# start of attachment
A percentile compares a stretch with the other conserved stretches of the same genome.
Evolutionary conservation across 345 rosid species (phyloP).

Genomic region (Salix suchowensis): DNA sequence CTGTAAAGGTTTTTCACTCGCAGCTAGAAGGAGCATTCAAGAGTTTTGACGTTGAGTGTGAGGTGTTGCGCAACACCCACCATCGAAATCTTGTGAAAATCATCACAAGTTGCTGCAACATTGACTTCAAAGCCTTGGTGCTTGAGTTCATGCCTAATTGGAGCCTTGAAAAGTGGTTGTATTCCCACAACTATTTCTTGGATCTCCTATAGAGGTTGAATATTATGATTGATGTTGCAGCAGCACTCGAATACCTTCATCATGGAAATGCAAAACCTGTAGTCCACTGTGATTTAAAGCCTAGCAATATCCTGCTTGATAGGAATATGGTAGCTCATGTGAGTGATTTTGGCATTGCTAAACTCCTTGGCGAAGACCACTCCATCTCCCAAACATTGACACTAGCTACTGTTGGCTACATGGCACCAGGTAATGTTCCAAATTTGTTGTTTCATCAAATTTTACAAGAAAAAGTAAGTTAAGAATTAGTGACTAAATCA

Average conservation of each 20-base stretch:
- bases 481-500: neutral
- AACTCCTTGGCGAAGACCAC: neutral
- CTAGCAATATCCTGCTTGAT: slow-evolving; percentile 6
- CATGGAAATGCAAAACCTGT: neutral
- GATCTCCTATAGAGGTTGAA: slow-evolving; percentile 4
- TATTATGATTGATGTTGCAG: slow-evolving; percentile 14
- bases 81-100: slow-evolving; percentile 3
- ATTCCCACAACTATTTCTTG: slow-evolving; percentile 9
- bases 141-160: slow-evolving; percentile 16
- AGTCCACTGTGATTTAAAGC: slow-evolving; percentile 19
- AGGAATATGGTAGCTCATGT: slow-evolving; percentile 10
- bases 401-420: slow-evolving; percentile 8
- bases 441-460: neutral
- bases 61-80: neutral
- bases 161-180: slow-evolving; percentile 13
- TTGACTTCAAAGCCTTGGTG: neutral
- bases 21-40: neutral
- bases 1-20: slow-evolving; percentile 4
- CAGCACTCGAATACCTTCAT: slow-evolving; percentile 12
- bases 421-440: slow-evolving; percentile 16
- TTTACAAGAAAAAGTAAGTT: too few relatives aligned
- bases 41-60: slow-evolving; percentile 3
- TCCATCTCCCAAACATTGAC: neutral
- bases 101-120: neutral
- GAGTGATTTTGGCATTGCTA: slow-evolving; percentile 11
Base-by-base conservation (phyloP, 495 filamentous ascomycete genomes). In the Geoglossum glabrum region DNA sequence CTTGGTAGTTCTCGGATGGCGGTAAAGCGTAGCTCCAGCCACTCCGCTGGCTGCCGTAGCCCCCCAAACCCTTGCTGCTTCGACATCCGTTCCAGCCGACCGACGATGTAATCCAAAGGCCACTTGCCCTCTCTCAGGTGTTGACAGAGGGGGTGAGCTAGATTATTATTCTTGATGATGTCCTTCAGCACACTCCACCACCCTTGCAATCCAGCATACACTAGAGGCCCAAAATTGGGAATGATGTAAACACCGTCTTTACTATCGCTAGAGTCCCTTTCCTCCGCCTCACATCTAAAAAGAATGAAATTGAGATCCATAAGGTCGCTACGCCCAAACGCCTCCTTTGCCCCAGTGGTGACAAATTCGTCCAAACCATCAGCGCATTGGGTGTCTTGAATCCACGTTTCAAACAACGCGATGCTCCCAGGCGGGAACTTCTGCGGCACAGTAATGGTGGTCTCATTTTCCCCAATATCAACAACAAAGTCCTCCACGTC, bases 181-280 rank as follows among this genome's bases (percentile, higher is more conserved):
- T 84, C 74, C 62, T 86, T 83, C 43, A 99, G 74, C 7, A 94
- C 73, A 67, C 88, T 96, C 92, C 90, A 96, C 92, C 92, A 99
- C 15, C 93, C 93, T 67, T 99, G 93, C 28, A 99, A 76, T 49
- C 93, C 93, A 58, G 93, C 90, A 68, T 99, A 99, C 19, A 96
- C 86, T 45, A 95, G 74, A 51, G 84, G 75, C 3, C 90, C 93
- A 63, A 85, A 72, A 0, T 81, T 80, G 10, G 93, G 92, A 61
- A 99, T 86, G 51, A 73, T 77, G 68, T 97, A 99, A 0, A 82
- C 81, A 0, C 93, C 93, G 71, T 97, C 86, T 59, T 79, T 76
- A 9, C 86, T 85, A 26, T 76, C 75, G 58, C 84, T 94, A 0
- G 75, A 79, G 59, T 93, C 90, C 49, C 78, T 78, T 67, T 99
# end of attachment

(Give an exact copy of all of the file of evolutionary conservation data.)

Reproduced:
A percentile compares a stretch with the other conserved stretches of the same genome.
Evolutionary conservation across 345 rosid species (phyloP).

Genomic region (Salix suchowensis): DNA sequence CTGTAAAGGTTTTTCACTCGCAGCTAGAAGGAGCATTCAAGAGTTTTGACGTTGAGTGTGAGGTGTTGCGCAACACCCACCATCGAAATCTTGTGAAAATCATCACAAGTTGCTGCAACATTGACTTCAAAGCCTTGGTGCTTGAGTTCATGCCTAATTGGAGCCTTGAAAAGTGGTTGTATTCCCACAACTATTTCTTGGATCTCCTATAGAGGTTGAATATTATGATTGATGTTGCAGCAGCACTCGAATACCTTCATCATGGAAATGCAAAACCTGTAGTCCACTGTGATTTAAAGCCTAGCAATATCCTGCTTGATAGGAATATGGTAGCTCATGTGAGTGATTTTGGCATTGCTAAACTCCTTGGCGAAGACCACTCCATCTCCCAAACATTGACACTAGCTACTGTTGGCTACATGGCACCAGGTAATGTTCCAAATTTGTTGTTTCATCAAATTTTACAAGAAAAAGTAAGTTAAGAATTAGTGACTAAATCA

Average conservation of each 20-base stretch:
- bases 481-500: neutral
- AACTCCTTGGCGAAGACCAC: neutral
- CTAGCAATATCCTGCTTGAT: slow-evolving; percentile 6
- CATGGAAATGCAAAACCTGT: neutral
- GATCTCCTATAGAGGTTGAA: slow-evolving; percentile 4
- TATTATGATTGATGTTGCAG: slow-evolving; percentile 14
- bases 81-100: slow-evolving; percentile 3
- ATTCCCACAACTATTTCTTG: slow-evolving; percentile 9
- bases 141-160: slow-evolving; percentile 16
- AGTCCACTGTGATTTAAAGC: slow-evolving; percentile 19
- AGGAATATGGTAGCTCATGT: slow-evolving; percentile 10
- bases 401-420: slow-evolving; percentile 8
- bases 441-460: neutral
- bases 61-80: neutral
- bases 161-180: slow-evolving; percentile 13
- TTGACTTCAAAGCCTTGGTG: neutral
- bases 21-40: neutral
- bases 1-20: slow-evolving; percentile 4
- CAGCACTCGAATACCTTCAT: slow-evolving; percentile 12
- bases 421-440: slow-evolving; percentile 16
- TTTACAAGAAAAAGTAAGTT: too few relatives aligned
- bases 41-60: slow-evolving; percentile 3
- TCCATCTCCCAAACATTGAC: neutral
- bases 101-120: neutral
- GAGTGATTTTGGCATTGCTA: slow-evolving; percentile 11
Base-by-base conservation (phyloP, 495 filamentous ascomycete genomes). In the Geoglossum glabrum region DNA sequence CTTGGTAGTTCTCGGATGGCGGTAAAGCGTAGCTCCAGCCACTCCGCTGGCTGCCGTAGCCCCCCAAACCCTTGCTGCTTCGACATCCGTTCCAGCCGACCGACGATGTAATCCAAAGGCCACTTGCCCTCTCTCAGGTGTTGACAGAGGGGGTGAGCTAGATTATTATTCTTGATGATGTCCTTCAGCACACTCCACCACCCTTGCAATCCAGCATACACTAGAGGCCCAAAATTGGGAATGATGTAAACACCGTCTTTACTATCGCTAGAGTCCCTTTCCTCCGCCTCACATCTAAAAAGAATGAAATTGAGATCCATAAGGTCGCTACGCCCAAACGCCTCCTTTGCCCCAGTGGTGACAAATTCGTCCAAACCATCAGCGCATTGGGTGTCTTGAATCCACGTTTCAAACAACGCGATGCTCCCAGGCGGGAACTTCTGCGGCACAGTAATGGTGGTCTCATTTTCCCCAATATCAACAACAAAGTCCTCCACGTC, bases 181-280 rank as follows among this genome's bases (percentile, higher is more conserved):
- T 84, C 74, C 62, T 86, T 83, C 43, A 99, G 74, C 7, A 94
- C 73, A 67, C 88, T 96, C 92, C 90, A 96, C 92, C 92, A 99
- C 15, C 93, C 93, T 67, T 99, G 93, C 28, A 99, A 76, T 49
- C 93, C 93, A 58, G 93, C 90, A 68, T 99, A 99, C 19, A 96
- C 86, T 45, A 95, G 74, A 51, G 84, G 75, C 3, C 90, C 93
- A 63, A 85, A 72, A 0, T 81, T 80, G 10, G 93, G 92, A 61
- A 99, T 86, G 51, A 73, T 77, G 68, T 97, A 99, A 0, A 82
- C 81, A 0, C 93, C 93, G 71, T 97, C 86, T 59, T 79, T 76
- A 9, C 86, T 85, A 26, T 76, C 75, G 58, C 84, T 94, A 0
- G 75, A 79, G 59, T 93, C 90, C 49, C 78, T 78, T 67, T 99